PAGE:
Literally translating to “cloth from Jouy” (a little town near Versailles), this famous, pretty printed fabric is an important part of French history and savoir-faire. Although it actually originated from Ireland, thanks to a lifetime of dedicated work by Franco-German artisan Christophe-Philippe Oberkampf and his factory in Jouy-en-Josas, it became synonymous with French style and, centuries later, continues to be loved and used in the interior design and fashion worlds.
Read on to discover the fascinating history of toile de Jouy and recreate the look in your own home.
After the launch of the East India Company in the early 1600s, heavily imported Indian cotton became the fabric of choice. Unlike the commonly-used fabrics up until then – silk, linen and wool – it was hard-wearing, inexpensive and easy to wash. It soon became a threat to the local textile industries, so much so that several European countries imposed a cotton ban in 1686, although this did little to curb the people’s desire for it.
As mentioned, we have a skilled artisan named Christophe-Philippe Oberkampf to thank for the toile de Jouy legacy. When France lifted their ban on cotton in 1759, Oberkampf – who was working in his family’s dying company – capitalized on his sought-after skills of coloring and engraving cotton by opening his own factory in Jouy-en-Josas, a location he chose for its proximity to the Bièvre river, where fabric could be easily washed.
The Traditional Design
Traditionally, toile de Jouy is a decorative pattern that features a repeated pastoral scene – such as a flower motif or a couple picnicking by a lake – printed in a single color (usually blue, black or red) on a white background.
Oberkampf was hugely influenced by Rococo art, and with the help of the prolific designer Jean-Baptiste Huet, his factory created more than 30,000 patterns during his lifetime. Even famous contemporary artists such as Fragonard were commissioned to create designs for the collection. This sheer variety would cement Oberkampf’s factory in history as one of the most famous and important of its time.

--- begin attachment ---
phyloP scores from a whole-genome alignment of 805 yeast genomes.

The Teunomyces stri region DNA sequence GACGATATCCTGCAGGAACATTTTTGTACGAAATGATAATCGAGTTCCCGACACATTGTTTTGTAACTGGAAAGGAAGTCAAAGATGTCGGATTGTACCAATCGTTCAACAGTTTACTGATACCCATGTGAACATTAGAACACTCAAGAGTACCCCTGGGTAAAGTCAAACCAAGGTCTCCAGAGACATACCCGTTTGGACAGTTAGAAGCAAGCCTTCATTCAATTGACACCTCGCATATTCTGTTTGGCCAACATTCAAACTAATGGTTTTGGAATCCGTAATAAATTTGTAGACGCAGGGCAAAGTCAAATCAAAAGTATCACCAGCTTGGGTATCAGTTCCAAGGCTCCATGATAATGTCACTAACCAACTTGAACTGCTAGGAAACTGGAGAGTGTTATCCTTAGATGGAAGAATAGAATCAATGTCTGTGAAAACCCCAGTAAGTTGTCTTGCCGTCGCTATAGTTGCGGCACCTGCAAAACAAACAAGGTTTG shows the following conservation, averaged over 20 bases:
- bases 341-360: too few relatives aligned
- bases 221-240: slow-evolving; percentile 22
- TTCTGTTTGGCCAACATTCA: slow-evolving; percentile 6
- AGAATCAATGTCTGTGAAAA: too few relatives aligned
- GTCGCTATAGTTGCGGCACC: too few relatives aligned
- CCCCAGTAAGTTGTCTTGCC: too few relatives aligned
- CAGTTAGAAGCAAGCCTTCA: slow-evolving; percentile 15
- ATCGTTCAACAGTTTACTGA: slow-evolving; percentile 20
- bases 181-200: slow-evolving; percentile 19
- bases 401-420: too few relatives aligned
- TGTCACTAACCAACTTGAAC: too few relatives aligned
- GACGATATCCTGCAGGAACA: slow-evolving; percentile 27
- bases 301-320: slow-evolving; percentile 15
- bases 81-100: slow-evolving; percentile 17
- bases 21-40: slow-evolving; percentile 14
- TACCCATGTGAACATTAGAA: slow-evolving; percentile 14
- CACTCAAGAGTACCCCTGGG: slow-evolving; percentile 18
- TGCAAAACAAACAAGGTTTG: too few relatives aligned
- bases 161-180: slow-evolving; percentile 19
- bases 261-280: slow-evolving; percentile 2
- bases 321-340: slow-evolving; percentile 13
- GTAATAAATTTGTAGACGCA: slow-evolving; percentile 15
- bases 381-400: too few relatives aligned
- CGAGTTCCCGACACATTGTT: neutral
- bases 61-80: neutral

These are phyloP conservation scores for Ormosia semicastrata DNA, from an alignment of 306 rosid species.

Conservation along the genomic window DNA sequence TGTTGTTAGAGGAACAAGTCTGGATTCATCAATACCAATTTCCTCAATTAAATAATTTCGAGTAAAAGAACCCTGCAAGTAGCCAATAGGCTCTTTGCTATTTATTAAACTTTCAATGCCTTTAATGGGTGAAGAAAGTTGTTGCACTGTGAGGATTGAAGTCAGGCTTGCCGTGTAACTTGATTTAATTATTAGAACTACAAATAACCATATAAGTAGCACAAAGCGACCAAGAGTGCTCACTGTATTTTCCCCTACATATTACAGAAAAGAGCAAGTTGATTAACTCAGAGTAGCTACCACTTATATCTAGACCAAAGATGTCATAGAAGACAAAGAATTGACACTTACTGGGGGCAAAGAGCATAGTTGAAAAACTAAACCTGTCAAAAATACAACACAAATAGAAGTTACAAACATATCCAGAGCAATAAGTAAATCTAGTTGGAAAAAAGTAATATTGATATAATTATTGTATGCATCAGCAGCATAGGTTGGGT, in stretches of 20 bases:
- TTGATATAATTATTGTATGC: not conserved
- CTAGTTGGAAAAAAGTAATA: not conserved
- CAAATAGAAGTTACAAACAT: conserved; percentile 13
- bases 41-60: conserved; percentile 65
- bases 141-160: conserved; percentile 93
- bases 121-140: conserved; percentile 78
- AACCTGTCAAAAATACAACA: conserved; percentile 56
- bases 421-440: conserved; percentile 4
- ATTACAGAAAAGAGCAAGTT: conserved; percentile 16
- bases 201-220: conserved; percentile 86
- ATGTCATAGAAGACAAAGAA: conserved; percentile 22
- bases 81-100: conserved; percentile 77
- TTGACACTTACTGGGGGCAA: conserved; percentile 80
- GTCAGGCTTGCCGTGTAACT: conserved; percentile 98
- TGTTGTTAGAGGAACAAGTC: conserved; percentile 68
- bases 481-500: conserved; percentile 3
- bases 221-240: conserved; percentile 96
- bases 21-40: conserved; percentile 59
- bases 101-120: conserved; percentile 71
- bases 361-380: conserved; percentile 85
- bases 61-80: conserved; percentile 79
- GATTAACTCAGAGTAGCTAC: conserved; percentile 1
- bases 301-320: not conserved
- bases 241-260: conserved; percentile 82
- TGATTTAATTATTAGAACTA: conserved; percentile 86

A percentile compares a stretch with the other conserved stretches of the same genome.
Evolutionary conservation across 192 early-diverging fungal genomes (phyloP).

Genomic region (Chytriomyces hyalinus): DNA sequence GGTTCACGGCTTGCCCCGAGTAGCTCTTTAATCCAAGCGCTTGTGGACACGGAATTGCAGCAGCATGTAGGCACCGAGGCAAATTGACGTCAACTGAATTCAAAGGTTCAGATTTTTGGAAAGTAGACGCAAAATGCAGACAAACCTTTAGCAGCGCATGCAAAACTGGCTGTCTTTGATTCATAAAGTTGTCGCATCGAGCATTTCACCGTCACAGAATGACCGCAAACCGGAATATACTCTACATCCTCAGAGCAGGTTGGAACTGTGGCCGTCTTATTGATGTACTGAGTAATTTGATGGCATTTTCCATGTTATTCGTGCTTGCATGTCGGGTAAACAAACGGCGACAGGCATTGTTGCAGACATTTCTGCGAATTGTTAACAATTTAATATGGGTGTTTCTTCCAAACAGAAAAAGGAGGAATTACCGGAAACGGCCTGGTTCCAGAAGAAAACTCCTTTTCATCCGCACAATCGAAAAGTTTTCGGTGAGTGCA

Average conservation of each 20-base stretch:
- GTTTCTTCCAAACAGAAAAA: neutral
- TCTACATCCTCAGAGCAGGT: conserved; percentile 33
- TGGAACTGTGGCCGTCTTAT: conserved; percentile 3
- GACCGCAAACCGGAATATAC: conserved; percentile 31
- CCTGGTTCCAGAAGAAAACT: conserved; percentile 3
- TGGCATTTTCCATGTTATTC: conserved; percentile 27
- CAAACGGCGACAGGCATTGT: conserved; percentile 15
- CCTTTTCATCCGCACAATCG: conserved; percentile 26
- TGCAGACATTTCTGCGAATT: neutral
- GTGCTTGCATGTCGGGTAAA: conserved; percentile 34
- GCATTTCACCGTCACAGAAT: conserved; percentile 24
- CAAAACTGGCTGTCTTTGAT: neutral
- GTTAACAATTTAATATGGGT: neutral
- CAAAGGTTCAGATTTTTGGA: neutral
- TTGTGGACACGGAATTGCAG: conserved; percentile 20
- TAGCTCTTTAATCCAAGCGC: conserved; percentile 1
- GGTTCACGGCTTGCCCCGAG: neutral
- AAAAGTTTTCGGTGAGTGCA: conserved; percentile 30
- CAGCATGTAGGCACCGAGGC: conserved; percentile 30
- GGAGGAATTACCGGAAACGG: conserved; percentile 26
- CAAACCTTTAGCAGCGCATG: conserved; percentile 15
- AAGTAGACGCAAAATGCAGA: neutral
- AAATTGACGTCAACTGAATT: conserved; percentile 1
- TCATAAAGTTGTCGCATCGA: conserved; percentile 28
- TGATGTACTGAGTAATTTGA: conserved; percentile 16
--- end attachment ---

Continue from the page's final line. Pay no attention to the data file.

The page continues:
Along with idyllic, romantic landscape scenes, toile patterns were also used to tell a story. Some referenced tales of European mythology and others mirrored major events of the time. For example, one early Huet print, “La Ballon de Gonesse,” depicts Jacques Charles and Nicolas Marie-Noel Robert in a hot air balloon over the Tuileries Gardens – a sly way to highlight France’s scientific advancements. For the printing process, vignettes were originally carved on woodblocks, and after 1770, engraved on copper plates.
The Rise to Fame
In the late 18th-century, toile de Jouy was the official fashionable choice for clothing and interiors. Even Marie-Antoinette, the fashionista queen herself, visited Oberkampf’s factory in 1781. As the popularity of toile de Jouy grew, other printing companies in France, England and the US followed suit. Since no copyright protected Oberkampf’s designs, patterns were copied and became even more widespread and were printed on everything from china to wallpaper.
The classic French aesthetic carried weight throughout the following decades, experiencing a few notable resurgences. Toile de Jouy was extremely popular in the US during the Colonial Era and again in the 1970s, when it was a commonly-desired shirt pattern. The year 2000 saw it back in vogue yet again.
Today, toile de Jouy patterns continue to take inspiration from the French design, but patterns have expanded from pastoral to the more exotic, featuring all different kinds of prints, such as animals, plants and celestial patterns. It recently came back in a big way in contemporary interiors and fashion, notably influencing the 2019 summer and cruise collections of Dior, Chloé and Oscar de la Renta.
While fashion might keep the traditional cool and demure blue, interior design leans towards the minimalist trend with bigger and bolder colors and prints dominating walls. Designs are still monochrome but can be found in a broad range of colors like purple, magenta, green, brown and even beige or gray. Although most often associated with fabrics such as curtains and upholstery, toile de Jouy can now be found on anything, from teapots to aprons to bedding.
Embrace the trend and go classic French in your own home with some of our favorite toile de Jouy items below!
“Gally” Cushions, 66 € each
Toiles de Mayenne
“Toile d’Ailleurs” Bedding, from 27 €
“Mille E Una Notte” Table Runner, 60 €
“Broceliande” Wallpaper, POA
“Kali” Throw, 99 €
Want more? Next time you’re in France, head to the Toile de Jouy museum!